NEW: Massachusetts group raising money to ship body overseas
Official: Tamerlan Tsarnaev accessed Inspire magazine on a home computer
Peter Stefan says he is struggling to find a grave for Tsarnaev
Cambridge's city manager says he won't allow Tsarnaev's burial in his city
There may not be a single cemetery in Massachusetts or in the entire country that is willing to be Tamerlan Tsarnaev’s final resting place, a funeral director told CNN on Monday.
And that has left Peter Stefan in a very difficult spot.
“I think (the cemeteries that have been asked) probably fear reprisals from people who have loved ones being buried there, people who may potentially buy lots there,” the funeral director said.
Tsarnaev and his younger brother, Dzhokhar, are accused of setting off two deadly explosions at the Boston Marathon in April.
The funeral director says he is trying to do everything he can, but he’s struggling.
“I think a lot of the people don’t understand,” Stefan said. “And it’s an emotional problem, obviously.”
But, “We have to bury this guy,” he continued. “Whoever he is, in this country, we bury people.”
But outside the funeral home in Worcester, about 40 miles west of downtown Boston, picketers denounced plans to bury the marathon bomb suspect in their community. One held a sign that read, “Bury the garbage in the landfill.”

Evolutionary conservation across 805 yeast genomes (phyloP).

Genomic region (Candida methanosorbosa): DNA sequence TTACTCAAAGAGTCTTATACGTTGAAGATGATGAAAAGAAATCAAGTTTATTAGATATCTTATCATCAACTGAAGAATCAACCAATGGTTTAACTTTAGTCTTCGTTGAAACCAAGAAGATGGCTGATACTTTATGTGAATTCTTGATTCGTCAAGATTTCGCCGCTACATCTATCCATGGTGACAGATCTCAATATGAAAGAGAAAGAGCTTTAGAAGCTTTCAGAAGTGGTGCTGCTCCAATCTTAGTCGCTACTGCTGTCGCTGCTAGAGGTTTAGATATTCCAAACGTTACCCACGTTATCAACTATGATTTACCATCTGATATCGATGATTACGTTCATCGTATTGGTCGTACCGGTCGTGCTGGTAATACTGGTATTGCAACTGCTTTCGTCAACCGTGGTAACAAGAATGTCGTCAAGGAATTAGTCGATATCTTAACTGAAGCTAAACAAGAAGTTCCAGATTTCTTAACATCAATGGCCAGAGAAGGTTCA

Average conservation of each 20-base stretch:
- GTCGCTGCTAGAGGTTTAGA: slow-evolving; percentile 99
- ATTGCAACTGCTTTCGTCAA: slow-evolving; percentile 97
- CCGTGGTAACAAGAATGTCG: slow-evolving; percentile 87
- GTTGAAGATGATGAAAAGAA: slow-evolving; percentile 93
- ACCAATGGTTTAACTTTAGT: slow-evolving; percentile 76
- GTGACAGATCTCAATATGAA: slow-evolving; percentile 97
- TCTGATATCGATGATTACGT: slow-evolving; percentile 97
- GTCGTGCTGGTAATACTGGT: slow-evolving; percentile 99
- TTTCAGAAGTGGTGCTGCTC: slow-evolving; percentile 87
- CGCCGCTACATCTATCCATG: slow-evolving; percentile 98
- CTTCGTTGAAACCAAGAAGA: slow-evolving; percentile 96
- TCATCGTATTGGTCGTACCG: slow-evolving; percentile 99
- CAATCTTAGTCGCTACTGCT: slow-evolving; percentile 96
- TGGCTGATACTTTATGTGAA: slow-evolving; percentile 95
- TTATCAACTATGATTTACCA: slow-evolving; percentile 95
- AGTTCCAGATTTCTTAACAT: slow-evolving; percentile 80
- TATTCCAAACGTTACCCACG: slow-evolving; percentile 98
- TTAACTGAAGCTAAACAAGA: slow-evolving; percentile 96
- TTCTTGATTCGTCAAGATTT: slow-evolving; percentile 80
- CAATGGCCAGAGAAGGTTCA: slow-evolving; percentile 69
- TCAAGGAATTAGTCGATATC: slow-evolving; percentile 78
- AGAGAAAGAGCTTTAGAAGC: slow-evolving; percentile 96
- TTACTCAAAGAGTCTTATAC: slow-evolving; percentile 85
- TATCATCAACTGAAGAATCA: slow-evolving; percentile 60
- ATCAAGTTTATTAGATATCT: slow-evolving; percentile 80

William Breault, chairman of a Worcester civic group, told CNN that Stefan “made a big mistake” agreeing to accept the remains, “and now we’re in a situation where nobody wants to take him.”
“I not only don’t want to see him buried in Worcester, Massachusetts, very close to where I live, I don’t think he should be buried in the state,” Breault said. He said his organization, the Main South Alliance for Public Safety, is trying to raise up to $5,000 to have Tsarnaev’s body shipped overseas.
“He’s not a citizen, he shouldn’t be given rights,” Breault said.
Meanwhile on Monday, a law enforcement official who spoke to CNN said that investigators believe that Tsarnaev accessed Inspire magazine – an English-language magazine published by al Qaeda in the Arabian Peninsula – on a computer in the apartment where he and his wife lived.
The Inspire material had instructions on bomb-making, the official said. Asked whether the computer belonged to the husband, his wife, or whether it was shared, the official said only that investigators believe the husband was accessing that material.
What are the options?
It may be possible to look to the past for guidance on how to handle the remains of notorious figures.
President John F. Kennedy’s assassin, Lee Harvey Oswald, is buried in the Dallas area, where he lived before shooting Kennedy in 1963. Oklahoma City bomber Timothy McVeigh’s ashes were scattered after his execution, though where is a mystery. The body of Abraham Lincoln’s killer, John Wilkes Booth, lies in an unmarked grave in a Baltimore cemetery where other members of his family are buried.